Angels, unicorns, centaurs, ponies, dragons, camels… oh my!
Why should emerging market and early-stage investors nurture the camel before getting googly-eyed at a potential unicorn’s sparkles?
Because savvy investors place value on the real thing, not mythical creatures.
While you may hear about the latest “unicorn exits” in the headlines, it’s important to understand how we came about these “pet” names to categorize the best and brightest tech scales on the planet.
Here’s Metiquity’s who’s who in the zoo lingo cheat sheet:
What’s a Unicorn?
In tech and startup language, the most common description of a success story is usually labelled: the unicorn.
When we say the word unicorn, what comes to mind? A mythical beast resembling a horse with a single long-pointed horn between its eyes and wings on its midsection? That type of unicorn is an ever-elusive storybook creature or goal.
In the Venture Capital world, unicorns are companies that successfully reach a valuation of $1 billion or more. The reason these companies are described as unicorns is that it is extremely rare for an early-stage startup to reach such a high valuation, though it is not an impossible goal.
Becoming a unicorn can seem like a daunting journey. And while most advice focuses on raising as much capital as possible, the shortest path to becoming a unicorn is to focus on your customer and the value your company brings. A sustainable business model with a superior product or technology is what private investment firms look for, and that is the most significant defining factor to becoming a unicorn.
Becoming a unicorn is a true testament to the potential of any startup and puts a company in select groups who (usually) go on to achieve incredible things.
Startups that gain valuations of $1 billion or more may not be as exciting or mystical as seeing an actual unicorn. But in reality, they’re almost as rare… so other creatures describe successful startup stories?
In the Prairies and Alberta’s tech ecosystem, there are a few notable unicorns gems, including Benevity and Solium Capital, however – we’re an emerging market, and that means to create more unicorns, we need a beast with consistent tenacity and grit, as well as the strength of character to get us over any and humps (booms and busts, rainy days and most importantly, dry spells – a zone the camel excels in).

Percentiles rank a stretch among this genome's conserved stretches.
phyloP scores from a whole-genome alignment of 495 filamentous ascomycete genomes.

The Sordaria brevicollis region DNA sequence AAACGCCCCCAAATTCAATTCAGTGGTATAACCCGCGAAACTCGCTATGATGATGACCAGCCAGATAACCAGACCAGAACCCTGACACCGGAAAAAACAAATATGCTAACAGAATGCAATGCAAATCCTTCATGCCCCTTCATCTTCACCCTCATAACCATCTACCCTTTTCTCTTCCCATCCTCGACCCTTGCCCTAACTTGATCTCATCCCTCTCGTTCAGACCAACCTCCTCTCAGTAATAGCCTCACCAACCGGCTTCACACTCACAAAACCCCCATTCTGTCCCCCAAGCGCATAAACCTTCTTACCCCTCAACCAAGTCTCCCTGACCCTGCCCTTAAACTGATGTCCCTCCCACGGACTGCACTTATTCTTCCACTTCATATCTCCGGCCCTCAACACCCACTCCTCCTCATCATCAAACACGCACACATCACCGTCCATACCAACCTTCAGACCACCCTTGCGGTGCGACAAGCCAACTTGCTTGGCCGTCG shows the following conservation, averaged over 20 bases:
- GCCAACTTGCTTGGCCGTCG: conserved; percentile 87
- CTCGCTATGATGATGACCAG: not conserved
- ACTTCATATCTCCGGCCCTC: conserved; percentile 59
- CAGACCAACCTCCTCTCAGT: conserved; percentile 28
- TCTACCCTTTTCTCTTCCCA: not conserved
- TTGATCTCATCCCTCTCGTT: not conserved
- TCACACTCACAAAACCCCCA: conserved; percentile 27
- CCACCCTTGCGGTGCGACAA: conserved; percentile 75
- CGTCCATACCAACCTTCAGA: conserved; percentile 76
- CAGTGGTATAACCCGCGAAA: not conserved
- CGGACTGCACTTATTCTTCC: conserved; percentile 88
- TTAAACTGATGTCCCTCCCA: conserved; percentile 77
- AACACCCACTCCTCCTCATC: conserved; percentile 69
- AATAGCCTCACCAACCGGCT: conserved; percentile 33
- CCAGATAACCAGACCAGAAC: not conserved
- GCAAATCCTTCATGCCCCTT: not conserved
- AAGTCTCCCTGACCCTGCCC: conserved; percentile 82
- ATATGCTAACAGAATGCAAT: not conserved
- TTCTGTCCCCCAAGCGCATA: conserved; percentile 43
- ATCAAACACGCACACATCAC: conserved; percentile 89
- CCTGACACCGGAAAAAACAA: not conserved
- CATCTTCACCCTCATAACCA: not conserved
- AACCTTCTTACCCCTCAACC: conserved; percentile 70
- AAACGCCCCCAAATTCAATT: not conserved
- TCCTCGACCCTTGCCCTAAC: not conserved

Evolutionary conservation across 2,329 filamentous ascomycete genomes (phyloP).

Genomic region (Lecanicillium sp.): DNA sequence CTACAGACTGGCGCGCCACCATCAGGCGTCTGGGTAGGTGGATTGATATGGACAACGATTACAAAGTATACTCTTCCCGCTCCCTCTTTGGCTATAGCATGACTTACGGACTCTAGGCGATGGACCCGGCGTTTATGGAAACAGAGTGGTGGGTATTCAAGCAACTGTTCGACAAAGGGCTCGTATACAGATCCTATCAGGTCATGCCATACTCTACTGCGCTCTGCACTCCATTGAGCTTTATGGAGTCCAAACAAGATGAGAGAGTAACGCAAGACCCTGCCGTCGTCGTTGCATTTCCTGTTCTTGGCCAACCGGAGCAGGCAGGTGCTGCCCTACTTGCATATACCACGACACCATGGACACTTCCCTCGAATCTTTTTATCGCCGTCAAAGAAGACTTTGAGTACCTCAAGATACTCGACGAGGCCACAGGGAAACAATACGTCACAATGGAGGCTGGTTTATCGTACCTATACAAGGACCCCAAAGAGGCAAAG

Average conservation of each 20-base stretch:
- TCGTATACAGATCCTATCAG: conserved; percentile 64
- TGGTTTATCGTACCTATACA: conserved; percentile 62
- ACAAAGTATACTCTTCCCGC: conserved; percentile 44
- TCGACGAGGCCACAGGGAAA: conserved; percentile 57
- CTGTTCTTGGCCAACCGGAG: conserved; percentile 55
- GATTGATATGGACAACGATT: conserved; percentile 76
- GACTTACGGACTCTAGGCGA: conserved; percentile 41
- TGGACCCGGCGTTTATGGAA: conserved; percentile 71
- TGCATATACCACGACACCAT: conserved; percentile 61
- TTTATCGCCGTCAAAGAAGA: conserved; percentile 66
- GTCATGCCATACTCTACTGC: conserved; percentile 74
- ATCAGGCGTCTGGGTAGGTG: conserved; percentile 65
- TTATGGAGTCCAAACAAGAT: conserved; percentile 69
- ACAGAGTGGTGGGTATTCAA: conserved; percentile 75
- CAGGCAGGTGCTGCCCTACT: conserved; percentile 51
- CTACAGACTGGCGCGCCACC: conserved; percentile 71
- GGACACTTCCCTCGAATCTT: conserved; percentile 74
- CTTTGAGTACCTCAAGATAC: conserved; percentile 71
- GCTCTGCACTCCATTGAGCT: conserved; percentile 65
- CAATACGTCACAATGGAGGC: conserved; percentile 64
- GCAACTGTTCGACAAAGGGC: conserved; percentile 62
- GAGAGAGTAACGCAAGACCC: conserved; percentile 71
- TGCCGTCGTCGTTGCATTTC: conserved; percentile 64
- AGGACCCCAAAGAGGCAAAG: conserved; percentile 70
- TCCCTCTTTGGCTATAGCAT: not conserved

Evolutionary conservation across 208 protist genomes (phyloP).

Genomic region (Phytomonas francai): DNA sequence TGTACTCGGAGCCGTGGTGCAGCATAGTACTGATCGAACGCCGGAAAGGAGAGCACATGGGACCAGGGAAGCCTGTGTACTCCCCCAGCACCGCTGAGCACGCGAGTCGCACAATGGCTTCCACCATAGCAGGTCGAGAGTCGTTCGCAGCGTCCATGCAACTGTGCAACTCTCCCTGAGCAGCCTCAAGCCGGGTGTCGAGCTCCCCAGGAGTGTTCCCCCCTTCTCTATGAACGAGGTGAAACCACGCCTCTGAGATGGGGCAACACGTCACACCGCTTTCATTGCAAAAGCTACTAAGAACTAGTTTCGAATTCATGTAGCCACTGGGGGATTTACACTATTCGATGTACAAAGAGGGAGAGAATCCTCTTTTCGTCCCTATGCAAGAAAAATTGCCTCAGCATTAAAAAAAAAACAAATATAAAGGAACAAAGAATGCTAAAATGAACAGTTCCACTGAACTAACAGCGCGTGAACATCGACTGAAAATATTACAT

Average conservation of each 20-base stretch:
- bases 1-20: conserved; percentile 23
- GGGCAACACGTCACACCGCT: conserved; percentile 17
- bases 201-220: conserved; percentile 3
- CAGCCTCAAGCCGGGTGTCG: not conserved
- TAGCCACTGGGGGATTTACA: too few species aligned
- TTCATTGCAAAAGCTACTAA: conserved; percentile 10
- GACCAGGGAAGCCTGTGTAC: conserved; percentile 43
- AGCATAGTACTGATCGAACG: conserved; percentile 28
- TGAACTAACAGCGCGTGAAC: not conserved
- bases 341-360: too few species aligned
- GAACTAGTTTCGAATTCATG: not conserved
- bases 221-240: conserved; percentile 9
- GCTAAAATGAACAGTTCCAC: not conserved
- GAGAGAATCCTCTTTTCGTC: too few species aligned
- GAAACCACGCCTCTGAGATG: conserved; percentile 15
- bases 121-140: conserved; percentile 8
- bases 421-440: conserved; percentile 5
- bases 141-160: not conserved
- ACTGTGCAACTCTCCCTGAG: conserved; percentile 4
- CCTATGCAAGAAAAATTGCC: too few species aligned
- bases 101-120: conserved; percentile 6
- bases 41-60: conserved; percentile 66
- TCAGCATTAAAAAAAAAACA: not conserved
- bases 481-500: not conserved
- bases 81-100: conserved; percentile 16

Enter the Camel
Stick a unicorn, a dragon and a pony out in the open desert for a week or two and see who survives… Metiquity Ventures’ bet is the trusty camel.
This startup metaphor is based on survival and profitable risk assessment. Camels put the management of resources first. They are focused on the long-haul scaleup. Not speedy exit rounds.
When we hear horror stories – such as the dot com crash of the early 2000s and other Silicon Valley cringers – we know that we don’t want that happening in an emerging market such as Alberta.
When early-stage venture capital investors focus on growth at all costs (creating unicorns) it works best in the strongest bull markets and best conditions (in which only a unicorn could survive). Emerging markets take grit and planning, business acumen and hard work, plus cash flow and careful management of resources and assets.
Emerging markets need Camels
The Prairies and Alberta’s technology sector market need camels. Those founders, early-stage companies and tech startups ready to survive for long periods of growth in the heat and sun, sometimes with little sustenance and watering, because they were smart enough to store their energy and resources for a non-rainy day in their hump.